Their mother got involved by submitting a handwritten affidavit in which she frankly explained that the position held by her husband, Maj. Gen. Carlos Garcia, “is one of privilege,” allowing him to benefit from “gifts and gratitude money from several Philippine companies that are awarded military contracts to build roads, bridges and military housing.” (Clarita Garcia also noted, in another odd aside, that the Philippine military provided her five drivers and five vehicles and a cook who played the piano for her “upon request.”)
The sons’ arrest and the mother’s statement to US officials helped spark an investigation back in the Philippines that turned up evidence her husband had acquired as much as $6 million in undeclared income. He was court-martialed, convicted of perjury and sent to prison.
Among the assets that US authorities went after in the wake of the investigation was a condo at New York’s Trump Park Place tower. Clarita Garcia and a third son, Timothy, purchased Unit 6A in the luxury building for $765,000 in 2004. US prosecutors said the money, funneled through a joint account held by mother and son at Citibank, had been amassed through the general’s corrupt activities.
In 2009, as the forfeiture claim and extradition cases against Clarita Garcia and her three sons dragged on, Timothy Garcia was working as a publicist for Marc Jacobs’s fashion empire, getting photographed at Fashion Week wearing an electronic monitoring device and complaining that the court-ordered ankle bracelet was so uncomfortable, “I can’t even wear my knee high croc boots by Sergio Rossi for the fall.”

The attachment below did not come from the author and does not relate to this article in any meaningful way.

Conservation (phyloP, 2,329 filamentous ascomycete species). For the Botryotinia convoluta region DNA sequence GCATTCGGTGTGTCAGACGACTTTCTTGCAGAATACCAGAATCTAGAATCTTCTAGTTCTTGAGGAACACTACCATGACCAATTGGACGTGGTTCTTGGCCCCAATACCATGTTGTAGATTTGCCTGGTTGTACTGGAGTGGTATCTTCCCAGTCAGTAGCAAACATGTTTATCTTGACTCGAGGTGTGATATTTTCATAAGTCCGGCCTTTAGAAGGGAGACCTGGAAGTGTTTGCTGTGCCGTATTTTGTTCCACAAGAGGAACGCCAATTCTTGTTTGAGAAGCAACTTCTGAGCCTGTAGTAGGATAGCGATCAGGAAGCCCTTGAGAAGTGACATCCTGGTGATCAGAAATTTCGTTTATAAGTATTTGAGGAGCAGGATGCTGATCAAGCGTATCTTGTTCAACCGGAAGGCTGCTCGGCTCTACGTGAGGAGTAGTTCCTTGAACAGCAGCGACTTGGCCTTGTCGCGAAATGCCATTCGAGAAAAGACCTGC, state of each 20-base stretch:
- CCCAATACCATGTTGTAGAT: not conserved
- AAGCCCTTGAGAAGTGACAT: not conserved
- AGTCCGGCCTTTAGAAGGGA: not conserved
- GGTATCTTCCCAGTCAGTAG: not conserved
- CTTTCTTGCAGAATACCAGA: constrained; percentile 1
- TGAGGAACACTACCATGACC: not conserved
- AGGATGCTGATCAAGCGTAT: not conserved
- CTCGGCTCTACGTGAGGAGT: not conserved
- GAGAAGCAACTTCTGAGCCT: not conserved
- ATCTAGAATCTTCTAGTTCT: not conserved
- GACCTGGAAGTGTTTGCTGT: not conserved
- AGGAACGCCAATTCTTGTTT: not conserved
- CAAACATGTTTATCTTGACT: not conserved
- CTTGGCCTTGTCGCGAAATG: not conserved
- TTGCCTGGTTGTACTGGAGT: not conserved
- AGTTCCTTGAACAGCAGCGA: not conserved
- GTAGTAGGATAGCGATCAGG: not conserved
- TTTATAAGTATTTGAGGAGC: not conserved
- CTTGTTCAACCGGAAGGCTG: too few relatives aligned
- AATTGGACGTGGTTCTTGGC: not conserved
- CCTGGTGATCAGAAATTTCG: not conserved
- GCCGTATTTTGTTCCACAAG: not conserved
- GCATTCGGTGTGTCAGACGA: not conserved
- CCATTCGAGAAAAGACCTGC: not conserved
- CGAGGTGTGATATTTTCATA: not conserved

In late 2012, federal prosecutors in Manhattan won a court order turning over control of the Trump Park Place unit to the US Department of Homeland Security.
Island of Intrigue
Manhattan real estate has a knack for turning up amid intrigues involving some of the most politically explosive regions in the world. In September, a judge approved US prosecutors’ bid to seize 650 Fifth Avenue, a commercial tower at edge of Rockefeller Center, ruling that the property’s owners had violated international embargoes by secretly siphoning profits from tenants’ rental checks to Iran’s government. US authorities said it could be “the largest-ever terrorism-related forfeiture.”